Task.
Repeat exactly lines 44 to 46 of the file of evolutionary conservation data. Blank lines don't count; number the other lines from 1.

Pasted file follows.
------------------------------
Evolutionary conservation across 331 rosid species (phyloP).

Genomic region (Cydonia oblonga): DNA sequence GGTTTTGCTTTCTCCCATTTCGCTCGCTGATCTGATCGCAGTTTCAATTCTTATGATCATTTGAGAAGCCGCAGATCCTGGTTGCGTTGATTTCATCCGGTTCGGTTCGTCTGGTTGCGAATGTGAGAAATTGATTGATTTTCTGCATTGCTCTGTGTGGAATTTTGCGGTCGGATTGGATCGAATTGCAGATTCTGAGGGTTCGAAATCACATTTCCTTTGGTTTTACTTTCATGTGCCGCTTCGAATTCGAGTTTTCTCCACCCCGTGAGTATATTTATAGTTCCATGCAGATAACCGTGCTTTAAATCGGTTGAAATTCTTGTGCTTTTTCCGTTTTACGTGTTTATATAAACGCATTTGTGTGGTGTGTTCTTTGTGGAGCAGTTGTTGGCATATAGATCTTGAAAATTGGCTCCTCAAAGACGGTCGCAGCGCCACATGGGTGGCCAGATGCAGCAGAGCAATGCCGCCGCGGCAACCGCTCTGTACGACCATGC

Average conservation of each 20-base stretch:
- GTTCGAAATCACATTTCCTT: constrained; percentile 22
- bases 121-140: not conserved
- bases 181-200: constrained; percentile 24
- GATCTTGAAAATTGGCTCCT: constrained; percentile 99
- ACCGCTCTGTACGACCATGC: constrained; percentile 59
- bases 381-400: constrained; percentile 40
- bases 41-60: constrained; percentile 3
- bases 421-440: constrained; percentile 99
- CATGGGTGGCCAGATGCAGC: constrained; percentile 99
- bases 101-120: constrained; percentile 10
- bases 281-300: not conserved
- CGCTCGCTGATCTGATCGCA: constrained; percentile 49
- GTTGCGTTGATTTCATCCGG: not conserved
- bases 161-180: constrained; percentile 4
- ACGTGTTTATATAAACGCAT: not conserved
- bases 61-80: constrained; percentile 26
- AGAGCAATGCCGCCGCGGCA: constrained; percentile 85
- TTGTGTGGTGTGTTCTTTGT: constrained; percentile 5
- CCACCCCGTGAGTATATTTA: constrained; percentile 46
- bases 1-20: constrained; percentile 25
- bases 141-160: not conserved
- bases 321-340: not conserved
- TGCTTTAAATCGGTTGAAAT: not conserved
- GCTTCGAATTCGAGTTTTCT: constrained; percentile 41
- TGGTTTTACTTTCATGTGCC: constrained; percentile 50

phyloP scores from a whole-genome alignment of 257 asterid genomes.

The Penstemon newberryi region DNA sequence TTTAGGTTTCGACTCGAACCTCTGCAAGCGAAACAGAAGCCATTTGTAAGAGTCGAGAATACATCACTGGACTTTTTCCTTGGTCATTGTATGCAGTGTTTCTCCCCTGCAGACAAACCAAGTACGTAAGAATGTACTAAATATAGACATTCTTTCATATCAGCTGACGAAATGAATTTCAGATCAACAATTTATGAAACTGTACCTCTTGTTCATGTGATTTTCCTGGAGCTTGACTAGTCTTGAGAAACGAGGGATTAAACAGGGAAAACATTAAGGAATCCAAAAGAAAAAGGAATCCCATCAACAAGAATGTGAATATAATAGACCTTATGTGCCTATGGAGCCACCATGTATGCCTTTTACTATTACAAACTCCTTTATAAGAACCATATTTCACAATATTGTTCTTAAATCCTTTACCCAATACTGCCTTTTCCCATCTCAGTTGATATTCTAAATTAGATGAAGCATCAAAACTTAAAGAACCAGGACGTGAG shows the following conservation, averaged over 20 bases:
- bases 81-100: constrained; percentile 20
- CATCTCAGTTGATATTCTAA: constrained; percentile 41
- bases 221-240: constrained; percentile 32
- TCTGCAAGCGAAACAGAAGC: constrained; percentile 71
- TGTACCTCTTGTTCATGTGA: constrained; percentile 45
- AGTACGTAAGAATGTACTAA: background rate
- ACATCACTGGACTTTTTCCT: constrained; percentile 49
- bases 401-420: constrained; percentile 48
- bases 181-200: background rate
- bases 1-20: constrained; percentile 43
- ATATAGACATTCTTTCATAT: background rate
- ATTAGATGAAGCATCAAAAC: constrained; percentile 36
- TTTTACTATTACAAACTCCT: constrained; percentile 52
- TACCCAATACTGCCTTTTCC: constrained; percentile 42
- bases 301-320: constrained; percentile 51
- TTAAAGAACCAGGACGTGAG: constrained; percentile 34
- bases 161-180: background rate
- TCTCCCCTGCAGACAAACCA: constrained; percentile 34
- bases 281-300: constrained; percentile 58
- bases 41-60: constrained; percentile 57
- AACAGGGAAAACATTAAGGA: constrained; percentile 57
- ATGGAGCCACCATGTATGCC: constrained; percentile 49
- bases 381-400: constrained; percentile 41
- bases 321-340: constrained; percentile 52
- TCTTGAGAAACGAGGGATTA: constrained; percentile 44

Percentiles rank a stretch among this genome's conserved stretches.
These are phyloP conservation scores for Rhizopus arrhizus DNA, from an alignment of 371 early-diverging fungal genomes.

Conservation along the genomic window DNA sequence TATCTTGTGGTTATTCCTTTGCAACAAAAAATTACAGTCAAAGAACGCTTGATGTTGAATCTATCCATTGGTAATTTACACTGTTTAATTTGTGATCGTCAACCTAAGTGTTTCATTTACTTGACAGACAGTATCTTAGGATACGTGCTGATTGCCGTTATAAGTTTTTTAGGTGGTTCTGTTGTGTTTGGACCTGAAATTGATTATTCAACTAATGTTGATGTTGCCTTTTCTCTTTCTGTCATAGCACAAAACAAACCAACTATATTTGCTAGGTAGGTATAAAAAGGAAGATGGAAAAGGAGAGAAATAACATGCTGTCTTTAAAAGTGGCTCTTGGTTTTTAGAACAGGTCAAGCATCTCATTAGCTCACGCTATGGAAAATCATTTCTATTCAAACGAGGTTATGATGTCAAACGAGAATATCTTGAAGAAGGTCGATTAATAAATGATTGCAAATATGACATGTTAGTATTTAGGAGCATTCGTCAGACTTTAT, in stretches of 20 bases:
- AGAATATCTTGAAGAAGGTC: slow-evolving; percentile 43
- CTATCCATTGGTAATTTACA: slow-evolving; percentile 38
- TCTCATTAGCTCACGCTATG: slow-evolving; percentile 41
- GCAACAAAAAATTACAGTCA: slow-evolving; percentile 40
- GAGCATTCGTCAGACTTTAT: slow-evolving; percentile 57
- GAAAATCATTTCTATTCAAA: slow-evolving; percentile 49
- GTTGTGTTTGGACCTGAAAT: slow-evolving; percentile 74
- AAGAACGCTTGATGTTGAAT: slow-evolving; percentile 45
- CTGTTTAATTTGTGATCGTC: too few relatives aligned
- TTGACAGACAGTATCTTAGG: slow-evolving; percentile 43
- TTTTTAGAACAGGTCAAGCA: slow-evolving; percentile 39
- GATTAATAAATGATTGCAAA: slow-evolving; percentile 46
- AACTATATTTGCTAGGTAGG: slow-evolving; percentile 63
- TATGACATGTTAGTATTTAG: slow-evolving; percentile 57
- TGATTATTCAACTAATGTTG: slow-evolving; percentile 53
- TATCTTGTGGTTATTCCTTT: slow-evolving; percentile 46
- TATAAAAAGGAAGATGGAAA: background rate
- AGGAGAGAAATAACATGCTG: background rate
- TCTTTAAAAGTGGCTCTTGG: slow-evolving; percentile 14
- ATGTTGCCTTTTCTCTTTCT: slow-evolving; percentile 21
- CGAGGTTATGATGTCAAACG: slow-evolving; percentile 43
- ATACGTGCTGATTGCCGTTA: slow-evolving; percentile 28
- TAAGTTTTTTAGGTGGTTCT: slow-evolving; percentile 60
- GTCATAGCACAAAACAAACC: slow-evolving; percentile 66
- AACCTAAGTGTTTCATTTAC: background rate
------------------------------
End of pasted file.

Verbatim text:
- TACCCAATACTGCCTTTTCC: constrained; percentile 42
- bases 301-320: constrained; percentile 51
- TTAAAGAACCAGGACGTGAG: constrained; percentile 34